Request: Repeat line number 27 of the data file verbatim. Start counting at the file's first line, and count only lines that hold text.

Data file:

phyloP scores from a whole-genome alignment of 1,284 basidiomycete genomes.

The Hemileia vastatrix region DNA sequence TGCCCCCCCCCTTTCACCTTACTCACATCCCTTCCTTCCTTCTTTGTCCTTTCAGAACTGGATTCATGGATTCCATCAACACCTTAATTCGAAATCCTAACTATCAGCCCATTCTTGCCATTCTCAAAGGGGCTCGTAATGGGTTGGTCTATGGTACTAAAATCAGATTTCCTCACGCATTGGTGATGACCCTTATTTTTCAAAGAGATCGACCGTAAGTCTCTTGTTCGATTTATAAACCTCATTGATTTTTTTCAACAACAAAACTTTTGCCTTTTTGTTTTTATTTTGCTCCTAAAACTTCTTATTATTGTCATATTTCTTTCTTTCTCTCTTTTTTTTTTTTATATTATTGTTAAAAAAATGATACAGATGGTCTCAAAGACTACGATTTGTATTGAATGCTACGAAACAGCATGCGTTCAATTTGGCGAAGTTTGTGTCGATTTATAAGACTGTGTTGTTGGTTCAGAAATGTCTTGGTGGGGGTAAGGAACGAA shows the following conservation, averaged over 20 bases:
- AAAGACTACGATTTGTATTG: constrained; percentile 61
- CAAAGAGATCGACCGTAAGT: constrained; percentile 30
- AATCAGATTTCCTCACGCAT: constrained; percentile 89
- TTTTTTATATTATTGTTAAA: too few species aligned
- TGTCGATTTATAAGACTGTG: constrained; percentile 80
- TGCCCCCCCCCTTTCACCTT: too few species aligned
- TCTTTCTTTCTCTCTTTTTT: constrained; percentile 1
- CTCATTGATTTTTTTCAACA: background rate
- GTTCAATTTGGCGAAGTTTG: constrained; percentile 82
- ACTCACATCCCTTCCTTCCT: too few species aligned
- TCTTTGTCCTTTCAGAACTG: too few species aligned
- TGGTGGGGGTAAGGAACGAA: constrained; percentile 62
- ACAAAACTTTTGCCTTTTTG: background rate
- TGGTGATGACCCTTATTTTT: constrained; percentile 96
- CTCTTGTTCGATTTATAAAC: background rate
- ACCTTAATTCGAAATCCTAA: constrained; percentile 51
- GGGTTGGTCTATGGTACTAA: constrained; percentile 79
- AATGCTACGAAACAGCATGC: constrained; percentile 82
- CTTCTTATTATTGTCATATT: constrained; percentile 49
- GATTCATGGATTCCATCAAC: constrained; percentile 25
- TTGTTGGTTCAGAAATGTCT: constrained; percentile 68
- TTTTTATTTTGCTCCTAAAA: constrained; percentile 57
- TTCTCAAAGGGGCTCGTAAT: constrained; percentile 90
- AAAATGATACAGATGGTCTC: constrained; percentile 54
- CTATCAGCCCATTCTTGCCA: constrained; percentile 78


- CTATCAGCCCATTCTTGCCA: constrained; percentile 78